Sunday, June 24, 2007

Psychology for the Jewish Wedding Season

The wedding season is upon us and with it a renewed interest in this most fascinating ceremony of Jewish life - marriage.
During the last wedding I attended, the mother of the groom mentioned the well known phrase from Genesis, chapter 2, verse 24: "Therefore shall a man leave his father and his mother, and shall cleave unto his wife, and they shall be one flesh."
This is a most beautiful verse. I've heard it before and it always struck me as profound in some way, but this time it really got me thinking – what does it mean to leave the parents? Has this been addressed in the past? Is the intent merely physical or also spiritual, and if so, in what manner?
If you are interested in food for thought while you're standing around waiting for the ceremony to begin (average delay: 1 hour, Israeli time), as well an idea or two for a wedding present, here's my two bits:

The Halacha Interpretation
Well, I am definitely no Halacha expert, but I do have a copy of the popular Da'at Mikra and from it I learn that Rashi took this verse to mean a physical separation so as to prevent incest. The writers of Da'at Mikra also says that the meaning is physical, intended to reduce the fighting that may occur for instance, between the bride and her mother in law. In any case, they say, this is not actually a mitzvah but rather just the natural order of things. An internet search for this phrase in Hebrew or English yields an astoundingly small number of results, none of which were actually relevant to my question. I would be glad to hear of any other Halacha-acceptable interpretations from my readers but until then, I will try to give my own interpretation which will be, as usual, from the inside:

The Parent As a Psychological Function
It is possible to interpret this verse from a psychological viewpoint if we understand the parent as representing not only a physical presence but also a psychological function. This function has been described by Transaction Analysis:

The Parent:

This is our ingrained voice of authority, absorbed conditioning, learning and attitudes from when we were young. We were conditioned by our real parents, teachers, older people, next door neighbors, aunts and uncles, Father Christmas and Jack Frost. Our Parent is made up of a huge number of hidden and overt recorded playbacks. Typically embodied by phrases and attitudes starting with 'how to', 'under no circumstances', 'always' and 'never forget', 'don't lie, cheat, steal', etc, etc. Our parent is formed by external events and influences upon us as we grow through early childhood. We can change it, but this is easier said than done."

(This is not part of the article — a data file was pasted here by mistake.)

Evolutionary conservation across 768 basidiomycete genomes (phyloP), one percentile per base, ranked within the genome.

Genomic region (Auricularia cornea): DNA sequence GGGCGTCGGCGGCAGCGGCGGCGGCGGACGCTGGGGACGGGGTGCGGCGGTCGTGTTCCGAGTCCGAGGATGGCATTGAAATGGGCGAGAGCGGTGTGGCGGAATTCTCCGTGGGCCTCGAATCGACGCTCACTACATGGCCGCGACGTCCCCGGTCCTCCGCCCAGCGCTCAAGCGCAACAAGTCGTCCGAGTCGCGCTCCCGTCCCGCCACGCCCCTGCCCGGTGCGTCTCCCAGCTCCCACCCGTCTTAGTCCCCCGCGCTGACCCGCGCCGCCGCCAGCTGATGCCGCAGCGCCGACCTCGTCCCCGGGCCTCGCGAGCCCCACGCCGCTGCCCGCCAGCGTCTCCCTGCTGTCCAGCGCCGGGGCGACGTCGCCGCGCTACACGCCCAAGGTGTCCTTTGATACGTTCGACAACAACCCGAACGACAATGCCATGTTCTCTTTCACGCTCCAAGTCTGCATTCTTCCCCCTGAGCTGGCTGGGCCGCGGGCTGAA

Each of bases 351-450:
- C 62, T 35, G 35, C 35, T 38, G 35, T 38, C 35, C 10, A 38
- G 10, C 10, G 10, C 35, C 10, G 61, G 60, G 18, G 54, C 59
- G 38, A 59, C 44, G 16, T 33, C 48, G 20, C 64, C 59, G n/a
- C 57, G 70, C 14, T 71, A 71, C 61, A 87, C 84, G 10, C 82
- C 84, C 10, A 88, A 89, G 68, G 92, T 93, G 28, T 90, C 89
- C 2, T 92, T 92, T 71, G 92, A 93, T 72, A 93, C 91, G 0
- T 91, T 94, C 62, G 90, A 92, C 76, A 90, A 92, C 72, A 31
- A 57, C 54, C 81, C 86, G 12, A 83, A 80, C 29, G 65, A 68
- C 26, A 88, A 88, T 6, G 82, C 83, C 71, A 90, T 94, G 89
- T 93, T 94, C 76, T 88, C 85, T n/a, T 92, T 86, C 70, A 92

In short the Parent, with a capital "P" is our code of behavior, some of it conscious most of it not. It is behind many of our quick involuntary social reactions, our likes and dislikes and our prejudices. It is everything we received, for better and for worse from the authority figures in our lives, and also-everything we did not receive- meaning any gaps in our information about the world. Such gaps may vary from sexual misinformation to spiritual neglect.
Transactional analysis was invented by Eric Berne, a psychologist who became disillusioned with Freudian practice and thought he could a formulate a more accurate and more easily understood psychology (needless to say, he was ostracized by the psychological community). The most popular presentation of his theory was written by his colleague Thomas Harris in the bestselling "I'm O.K you're O.K."

In any case – we now have our psychological Parent, and we can now rephrase the original verse thus: Therefore shall a man leave his Parent, and shall cleave unto his wife, and they shall be one flesh."
If this is true, why is it so important to leave the Parent before marriage? What happens if you don't? Is this the man's duty alone? Should the man leave his Parent and the women retain hers?
The answer to these questions lie, I believe in the second part of the verse, which defines the goal of the marriage: "to be one flesh"

"To Be One Flesh"
This can be taken to mean a simple physical union, creating a newborn child which unites the married couple in "one flesh" as Rashi comments. Da'at Mikra says that they shall treat one another as if they were one flesh, meaning they will complete each other – spiritually - until they feel they are as one.
But if the bible is talking about a psychological union between two people then we must ask how can this be possible? In other words, how can two people retain their unique individuality, and yet, at the same time be as one? I see two possibilities.

The Symbiotic Union
In this marriage the couple unite unconsciously. Most of what they think and feel about each other and themselves remains unknown to them. They react to each intuitively, for better or for worse. They are driven by inner forces, including the Parent, to love or hate each other, to remain committed, or to divorce, to talk about the difficulties, or ignore them, or blame each other in an endless, hopeless cycle of unconscious irresponsibility.